Living Well in Yalobusha County

“5-A-Day” Diet Says Eat More Fruit & Veggies

By: Pamela Redwine,
MSU Nutrition and Food
Safety Area Agen
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One size does not fit all when it comes to the appropriate amounts of fruits and vegetable for your diet. The Mississippi Department of Health is one of many organizations nationwide launching a new initiative to encourage Americans to add more fruits and veggies to their diets.

The original “5-A-Day” program encouraging five servings of fruits or vegetables each day was launched in 1991 to promote healthy lifestyles. But now, research shows that even more nutritional foods are needed for a healthy lifestyle. Health officials and organizations nationwide are joining in the push for “Fruits and Veggies—More MattersTM.”

A recent report by the Centers for Disease Control shows that only 32.6 percent of adults are eating fruit two or more times a day, and only 27.2 percent are eating vegetables three or more times a day.

To break it down further, currently only 14 percent of families with children reach the recommended servings each day. Adults who are obese consume 8 percent less fruits and veggies than a person of normal weight does.

Research shows most of us now need to more than double our fruit and vegetable consumption in order to meet the new dietary guidelines. Children need two to five cups of fruits and vegetables during the day, depending on their age, size and sex. And adults are encouraged to eat between three and a half and six and a half cups of fruits and veggies daily, also depending on their age, sex and activity level.

Reasons for the low numbers of servings Americans get each day could be contributed to our busy lifestyles, poor or no menu planning, as well as many of us having no desire to eat fruits and vegetables because we were not served these foods when we were younger.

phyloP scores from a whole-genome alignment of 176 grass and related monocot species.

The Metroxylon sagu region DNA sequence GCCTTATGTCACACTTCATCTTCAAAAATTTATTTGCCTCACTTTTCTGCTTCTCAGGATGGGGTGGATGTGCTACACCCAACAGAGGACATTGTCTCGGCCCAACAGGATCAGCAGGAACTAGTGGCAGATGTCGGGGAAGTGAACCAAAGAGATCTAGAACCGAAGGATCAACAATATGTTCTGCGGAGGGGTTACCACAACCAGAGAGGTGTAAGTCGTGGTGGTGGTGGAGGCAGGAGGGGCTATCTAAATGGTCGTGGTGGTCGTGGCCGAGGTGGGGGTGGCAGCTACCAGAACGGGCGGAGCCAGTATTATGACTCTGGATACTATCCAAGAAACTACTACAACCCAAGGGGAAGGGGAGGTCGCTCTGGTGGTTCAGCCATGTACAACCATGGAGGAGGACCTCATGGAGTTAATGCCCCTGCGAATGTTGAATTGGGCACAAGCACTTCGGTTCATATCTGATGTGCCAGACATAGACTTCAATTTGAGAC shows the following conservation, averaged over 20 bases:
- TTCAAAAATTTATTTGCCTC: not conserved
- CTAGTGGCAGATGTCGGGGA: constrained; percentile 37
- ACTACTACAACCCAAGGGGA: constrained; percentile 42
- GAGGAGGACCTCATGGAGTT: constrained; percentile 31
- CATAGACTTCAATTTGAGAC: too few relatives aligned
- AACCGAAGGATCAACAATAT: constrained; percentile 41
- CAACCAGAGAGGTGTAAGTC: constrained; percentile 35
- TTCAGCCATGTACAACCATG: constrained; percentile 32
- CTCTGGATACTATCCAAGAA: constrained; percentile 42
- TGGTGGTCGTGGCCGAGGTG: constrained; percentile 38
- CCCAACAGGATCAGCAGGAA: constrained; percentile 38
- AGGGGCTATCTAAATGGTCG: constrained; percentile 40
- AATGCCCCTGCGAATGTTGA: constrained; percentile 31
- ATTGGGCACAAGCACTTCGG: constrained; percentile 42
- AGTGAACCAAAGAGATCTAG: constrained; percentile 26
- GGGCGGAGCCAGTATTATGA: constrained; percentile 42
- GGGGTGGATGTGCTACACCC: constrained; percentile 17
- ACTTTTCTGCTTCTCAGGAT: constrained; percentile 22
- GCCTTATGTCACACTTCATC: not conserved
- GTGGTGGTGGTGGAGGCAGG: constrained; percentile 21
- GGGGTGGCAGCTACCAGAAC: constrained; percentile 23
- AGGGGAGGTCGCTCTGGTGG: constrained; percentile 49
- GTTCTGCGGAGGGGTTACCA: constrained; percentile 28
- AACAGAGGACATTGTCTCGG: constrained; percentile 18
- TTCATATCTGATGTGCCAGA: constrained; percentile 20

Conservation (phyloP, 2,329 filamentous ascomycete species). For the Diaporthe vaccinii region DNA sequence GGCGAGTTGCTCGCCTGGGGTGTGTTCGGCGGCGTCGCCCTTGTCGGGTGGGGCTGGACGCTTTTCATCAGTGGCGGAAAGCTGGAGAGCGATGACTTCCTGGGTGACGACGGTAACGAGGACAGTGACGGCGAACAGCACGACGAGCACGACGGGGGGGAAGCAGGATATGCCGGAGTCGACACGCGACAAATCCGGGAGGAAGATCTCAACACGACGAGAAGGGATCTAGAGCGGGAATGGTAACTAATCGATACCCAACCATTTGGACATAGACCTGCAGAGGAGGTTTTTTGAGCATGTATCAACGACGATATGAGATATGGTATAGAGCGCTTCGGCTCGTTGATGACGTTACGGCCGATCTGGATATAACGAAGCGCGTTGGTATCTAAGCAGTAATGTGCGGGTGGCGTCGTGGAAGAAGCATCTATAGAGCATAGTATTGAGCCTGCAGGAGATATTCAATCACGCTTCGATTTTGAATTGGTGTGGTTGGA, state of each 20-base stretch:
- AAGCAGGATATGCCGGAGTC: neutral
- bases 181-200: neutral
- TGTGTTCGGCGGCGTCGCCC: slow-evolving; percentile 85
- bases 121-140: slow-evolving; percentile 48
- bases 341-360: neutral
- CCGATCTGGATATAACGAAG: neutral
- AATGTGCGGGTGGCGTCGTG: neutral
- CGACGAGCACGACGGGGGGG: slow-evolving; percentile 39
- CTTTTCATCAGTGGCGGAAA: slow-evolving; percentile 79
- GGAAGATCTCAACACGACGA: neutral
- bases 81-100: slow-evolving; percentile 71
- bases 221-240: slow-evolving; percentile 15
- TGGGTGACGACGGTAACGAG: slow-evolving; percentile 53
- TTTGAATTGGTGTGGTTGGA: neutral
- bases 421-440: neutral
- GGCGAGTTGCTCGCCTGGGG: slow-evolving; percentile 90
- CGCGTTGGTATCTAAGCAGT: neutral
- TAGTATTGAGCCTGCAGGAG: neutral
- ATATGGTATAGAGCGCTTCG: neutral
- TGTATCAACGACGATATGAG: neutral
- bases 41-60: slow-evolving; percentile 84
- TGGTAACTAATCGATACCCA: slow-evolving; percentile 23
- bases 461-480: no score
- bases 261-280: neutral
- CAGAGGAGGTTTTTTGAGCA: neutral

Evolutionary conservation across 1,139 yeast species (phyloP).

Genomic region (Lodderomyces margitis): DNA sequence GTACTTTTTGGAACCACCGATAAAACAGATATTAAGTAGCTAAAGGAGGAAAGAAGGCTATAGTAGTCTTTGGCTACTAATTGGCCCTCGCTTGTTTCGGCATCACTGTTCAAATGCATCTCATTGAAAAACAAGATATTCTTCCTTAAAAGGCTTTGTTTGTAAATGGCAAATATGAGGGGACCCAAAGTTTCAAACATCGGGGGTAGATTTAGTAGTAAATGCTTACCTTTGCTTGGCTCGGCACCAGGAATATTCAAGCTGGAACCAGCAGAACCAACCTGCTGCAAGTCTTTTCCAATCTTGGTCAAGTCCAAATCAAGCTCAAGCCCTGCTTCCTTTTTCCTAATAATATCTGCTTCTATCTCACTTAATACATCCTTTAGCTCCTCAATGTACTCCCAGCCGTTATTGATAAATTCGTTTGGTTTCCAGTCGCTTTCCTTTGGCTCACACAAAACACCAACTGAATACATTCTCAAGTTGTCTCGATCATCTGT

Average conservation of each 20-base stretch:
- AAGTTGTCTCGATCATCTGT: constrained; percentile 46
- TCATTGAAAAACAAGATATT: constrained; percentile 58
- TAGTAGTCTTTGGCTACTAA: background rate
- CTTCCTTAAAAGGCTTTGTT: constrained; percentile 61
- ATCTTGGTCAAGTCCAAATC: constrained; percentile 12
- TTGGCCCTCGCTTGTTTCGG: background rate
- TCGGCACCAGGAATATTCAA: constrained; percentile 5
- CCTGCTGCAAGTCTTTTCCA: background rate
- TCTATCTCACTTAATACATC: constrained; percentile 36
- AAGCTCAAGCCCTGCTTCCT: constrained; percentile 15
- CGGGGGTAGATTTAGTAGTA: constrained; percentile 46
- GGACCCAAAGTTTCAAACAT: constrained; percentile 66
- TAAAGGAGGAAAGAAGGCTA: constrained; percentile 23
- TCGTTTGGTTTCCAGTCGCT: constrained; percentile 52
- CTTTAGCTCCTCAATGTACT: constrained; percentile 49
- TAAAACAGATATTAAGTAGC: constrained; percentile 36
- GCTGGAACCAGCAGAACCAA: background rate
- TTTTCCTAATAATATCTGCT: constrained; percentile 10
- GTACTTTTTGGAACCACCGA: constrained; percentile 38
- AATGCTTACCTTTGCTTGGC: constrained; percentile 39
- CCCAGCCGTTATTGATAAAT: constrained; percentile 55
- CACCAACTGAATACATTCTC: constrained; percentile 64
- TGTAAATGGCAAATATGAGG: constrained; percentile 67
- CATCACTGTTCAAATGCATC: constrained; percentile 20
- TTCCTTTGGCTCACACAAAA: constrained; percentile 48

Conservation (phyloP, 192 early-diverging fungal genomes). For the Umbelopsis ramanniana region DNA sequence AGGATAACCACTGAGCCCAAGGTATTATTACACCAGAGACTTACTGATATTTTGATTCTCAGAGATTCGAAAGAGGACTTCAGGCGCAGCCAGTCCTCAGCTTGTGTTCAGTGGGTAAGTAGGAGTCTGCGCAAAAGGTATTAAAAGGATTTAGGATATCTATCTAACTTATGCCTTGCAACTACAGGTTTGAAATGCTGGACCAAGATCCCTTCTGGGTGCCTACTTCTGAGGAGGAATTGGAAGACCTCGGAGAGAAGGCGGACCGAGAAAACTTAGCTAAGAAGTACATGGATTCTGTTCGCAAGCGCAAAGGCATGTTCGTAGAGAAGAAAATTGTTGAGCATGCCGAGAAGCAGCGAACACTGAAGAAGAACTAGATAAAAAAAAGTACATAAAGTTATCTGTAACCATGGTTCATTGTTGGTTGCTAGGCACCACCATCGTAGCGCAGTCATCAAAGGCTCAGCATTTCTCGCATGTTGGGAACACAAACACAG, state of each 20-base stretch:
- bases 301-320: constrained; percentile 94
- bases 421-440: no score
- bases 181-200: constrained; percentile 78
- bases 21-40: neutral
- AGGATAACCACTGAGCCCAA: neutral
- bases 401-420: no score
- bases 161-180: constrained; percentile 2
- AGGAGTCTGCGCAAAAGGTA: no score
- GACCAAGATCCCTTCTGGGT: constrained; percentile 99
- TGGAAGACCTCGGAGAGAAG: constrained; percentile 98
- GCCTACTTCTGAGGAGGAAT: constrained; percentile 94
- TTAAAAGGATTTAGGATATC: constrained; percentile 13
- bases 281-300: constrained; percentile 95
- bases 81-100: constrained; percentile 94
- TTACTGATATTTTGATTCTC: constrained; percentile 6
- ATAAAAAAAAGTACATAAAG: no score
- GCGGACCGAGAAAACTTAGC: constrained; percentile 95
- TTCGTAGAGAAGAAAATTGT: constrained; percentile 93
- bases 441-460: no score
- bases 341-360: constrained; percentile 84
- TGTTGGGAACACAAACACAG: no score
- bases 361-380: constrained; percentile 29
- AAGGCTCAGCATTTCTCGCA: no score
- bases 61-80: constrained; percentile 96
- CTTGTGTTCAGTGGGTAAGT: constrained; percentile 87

But, the good news is, including more fruits and veggies in your diet is easy if you remember that all forms count, including frozen, canned, dried and juice. Donna Speed, MS, RD, Nutrition Director with MDH and the states Fruit & Vegetable Nutrition Coordinator tells us that planning meals to include fruits and veggies can make a difference. “When starting off in the morning, have some juice or fruit in cereal or in a muffin. Have fruit or veggies for snacks between meals. For lunch, include a large green or fruit salad. With the supper meal, invite the kids to help you clean and prepare fresh vegetables. Dessert could be a fruit cobbler for a treat.”

By adding more fruits and veggies into your diet, you’re ensuring that your body gets a wide range of vitamins, minerals, fiber and phytochemicals it needs to maintain good health and energy levels, protect against the effects of aging and reduce the risk of cancer and heart disease.

And by starting your kids out early on fruits and veggies, you can rest assured they’re getting the nutrients they need to grow. Introduce new fruits & veggies into a child’s diet when they are young and continue offering the food several times.

So, whether you currently eat one, four or eight servings of fruits and veggies a day, you will always benefit from eating a little more.

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